In late 2009, the federal government gave $151 million in grants to advance 37 clean energy ideas deemed too radical or too preliminary to attract much private financing — like electricity storage that mimics photosynthesis and batteries that double or triple the energy stored per pound.
Rick Friedman for The New York Times
Kate Passino works with wafers at 1366 Technologies in Lexington, Mass., which has a process that helps it make cheaper solar cells.
Rick Friedman for The New York Times
Hector Inirio, left, and Peter Kane work in another area of the laboratory at 1366 Technologies.
Since then, six of the projects have made enough progress to attract $108 million in private venture capital financing — about four private dollars for every dollar that the taxpayers spent to get them rolling — the Department of Energy plans to announce Thursday.
While none of the projects are expected to produce commercial products for years to come, the Obama administration is emphasizing the early signs of success as it seeks to persuade a sometimes skeptical Congress to approve more money for clean energy innovation.
Success is probably 10 to 20 years away, said Arun Mujamdar, director of the program, which is called the Advanced Research Projects Agency-Energy.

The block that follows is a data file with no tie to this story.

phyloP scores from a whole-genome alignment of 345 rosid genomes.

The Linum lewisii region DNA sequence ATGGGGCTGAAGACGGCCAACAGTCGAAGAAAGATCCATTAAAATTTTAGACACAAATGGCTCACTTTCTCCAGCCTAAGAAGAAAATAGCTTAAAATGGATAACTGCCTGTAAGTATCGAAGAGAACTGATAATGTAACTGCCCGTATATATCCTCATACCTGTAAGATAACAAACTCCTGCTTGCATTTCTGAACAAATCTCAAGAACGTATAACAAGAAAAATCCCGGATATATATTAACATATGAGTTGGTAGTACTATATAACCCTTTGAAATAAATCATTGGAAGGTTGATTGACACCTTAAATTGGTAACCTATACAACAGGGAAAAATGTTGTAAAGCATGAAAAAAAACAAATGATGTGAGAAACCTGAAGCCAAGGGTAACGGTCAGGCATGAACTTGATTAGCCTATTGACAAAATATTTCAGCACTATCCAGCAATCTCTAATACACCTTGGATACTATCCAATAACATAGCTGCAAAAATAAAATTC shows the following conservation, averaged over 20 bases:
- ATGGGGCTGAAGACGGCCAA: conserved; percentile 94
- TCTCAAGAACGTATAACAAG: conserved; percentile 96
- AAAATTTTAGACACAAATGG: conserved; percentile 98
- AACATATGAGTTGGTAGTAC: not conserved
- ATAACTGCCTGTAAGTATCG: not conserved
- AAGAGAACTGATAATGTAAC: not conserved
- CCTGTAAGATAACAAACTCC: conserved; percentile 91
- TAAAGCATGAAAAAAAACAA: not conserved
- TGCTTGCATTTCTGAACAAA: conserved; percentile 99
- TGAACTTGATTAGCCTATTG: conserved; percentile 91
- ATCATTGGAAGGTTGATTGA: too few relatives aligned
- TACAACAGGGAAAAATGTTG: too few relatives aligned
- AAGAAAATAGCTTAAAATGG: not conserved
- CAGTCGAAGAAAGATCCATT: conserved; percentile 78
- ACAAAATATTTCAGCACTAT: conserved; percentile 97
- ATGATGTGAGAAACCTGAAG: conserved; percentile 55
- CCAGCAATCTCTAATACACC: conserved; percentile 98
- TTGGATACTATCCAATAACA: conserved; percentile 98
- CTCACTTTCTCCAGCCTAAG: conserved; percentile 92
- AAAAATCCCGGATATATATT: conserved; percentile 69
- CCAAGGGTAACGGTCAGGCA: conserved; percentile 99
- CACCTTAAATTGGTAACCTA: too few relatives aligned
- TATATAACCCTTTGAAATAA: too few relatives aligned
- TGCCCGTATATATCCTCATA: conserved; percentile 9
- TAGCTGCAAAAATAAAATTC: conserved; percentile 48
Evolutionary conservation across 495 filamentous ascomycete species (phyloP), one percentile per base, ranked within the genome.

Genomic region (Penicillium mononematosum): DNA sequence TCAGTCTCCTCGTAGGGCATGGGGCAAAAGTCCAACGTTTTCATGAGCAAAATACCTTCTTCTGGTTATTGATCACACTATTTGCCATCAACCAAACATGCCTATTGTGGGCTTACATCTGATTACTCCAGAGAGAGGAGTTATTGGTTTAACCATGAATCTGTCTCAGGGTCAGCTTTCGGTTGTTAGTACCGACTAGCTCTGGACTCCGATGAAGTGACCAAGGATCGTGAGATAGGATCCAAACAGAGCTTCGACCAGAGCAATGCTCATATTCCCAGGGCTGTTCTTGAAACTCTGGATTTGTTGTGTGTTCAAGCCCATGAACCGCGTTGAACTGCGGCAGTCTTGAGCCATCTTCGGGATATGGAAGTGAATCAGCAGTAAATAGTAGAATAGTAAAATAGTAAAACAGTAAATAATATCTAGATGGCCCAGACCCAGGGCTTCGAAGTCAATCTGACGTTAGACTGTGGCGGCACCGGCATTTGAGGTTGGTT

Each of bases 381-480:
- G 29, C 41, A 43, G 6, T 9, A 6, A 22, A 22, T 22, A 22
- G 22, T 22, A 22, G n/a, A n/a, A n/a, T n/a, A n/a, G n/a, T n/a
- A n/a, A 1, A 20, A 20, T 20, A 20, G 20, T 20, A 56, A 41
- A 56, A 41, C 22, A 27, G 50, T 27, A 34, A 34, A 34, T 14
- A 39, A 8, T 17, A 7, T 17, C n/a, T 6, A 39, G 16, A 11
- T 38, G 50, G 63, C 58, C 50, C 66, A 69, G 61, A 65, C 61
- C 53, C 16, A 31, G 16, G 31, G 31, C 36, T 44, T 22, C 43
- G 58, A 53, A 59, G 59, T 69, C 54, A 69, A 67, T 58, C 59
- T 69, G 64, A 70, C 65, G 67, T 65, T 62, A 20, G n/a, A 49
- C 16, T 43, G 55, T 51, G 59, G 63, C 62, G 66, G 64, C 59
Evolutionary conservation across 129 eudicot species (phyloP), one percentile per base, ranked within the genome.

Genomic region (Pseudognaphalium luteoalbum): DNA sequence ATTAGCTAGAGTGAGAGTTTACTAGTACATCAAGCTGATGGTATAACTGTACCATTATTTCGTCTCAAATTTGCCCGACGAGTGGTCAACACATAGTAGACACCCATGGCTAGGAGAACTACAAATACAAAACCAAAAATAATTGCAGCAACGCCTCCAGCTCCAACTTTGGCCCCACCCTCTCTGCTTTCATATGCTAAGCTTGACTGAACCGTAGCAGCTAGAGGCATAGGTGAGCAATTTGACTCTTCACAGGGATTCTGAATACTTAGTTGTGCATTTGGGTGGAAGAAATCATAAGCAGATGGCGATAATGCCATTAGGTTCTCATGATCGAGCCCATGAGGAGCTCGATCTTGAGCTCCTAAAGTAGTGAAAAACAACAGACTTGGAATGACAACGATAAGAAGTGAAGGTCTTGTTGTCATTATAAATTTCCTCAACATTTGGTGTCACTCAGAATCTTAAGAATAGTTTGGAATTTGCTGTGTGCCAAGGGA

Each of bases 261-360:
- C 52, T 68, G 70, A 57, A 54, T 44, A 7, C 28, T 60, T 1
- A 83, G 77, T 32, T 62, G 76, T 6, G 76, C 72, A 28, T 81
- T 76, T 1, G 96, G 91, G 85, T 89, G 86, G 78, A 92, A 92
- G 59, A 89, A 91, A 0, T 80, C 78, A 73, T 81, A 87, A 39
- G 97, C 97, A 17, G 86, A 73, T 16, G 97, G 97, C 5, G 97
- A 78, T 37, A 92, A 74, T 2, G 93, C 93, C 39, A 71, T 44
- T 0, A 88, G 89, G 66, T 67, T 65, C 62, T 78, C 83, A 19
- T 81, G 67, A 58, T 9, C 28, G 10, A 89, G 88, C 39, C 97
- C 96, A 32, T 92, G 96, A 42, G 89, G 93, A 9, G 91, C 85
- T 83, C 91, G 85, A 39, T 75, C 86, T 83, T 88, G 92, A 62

But the private investment is “a good sign, an endorsement of some sort,” he said. “The best thing the government can do is to catalyze investment.”
While 31 projects have not yet attracted outside help, all are continuing, according to the department. Josh Lerner, a professor at the Harvard Business School and an expert on venture capital, said he would have been surprised if most of the projects had attracted private financing quickly.
If all the projects had quickly drawn private money, it would have suggested that the projects would have happened without government intervention, Mr. Lerner said.
With a track record of six of 37 being picked up, “it’s hard not to feel it’s a reasonable indicator that they’re doing something right,” he said.
While the government took ownership stakes in automakers and banks that got taxpayer help, it has not done so with the energy companies it has financed through the program, known as ARPA-E, so taxpayers reap no direct benefits.
Congress modeled the program after the better-known Defense Advanced Projects Research Agency, or Darpa, which provided early seed money for the Internet and sponsored competitions to build sophisticated robot vehicles, among other projects. Most of Darpa’s projects fail to produce commercial products, but the basic research it finances has sometimes led to breakthroughs.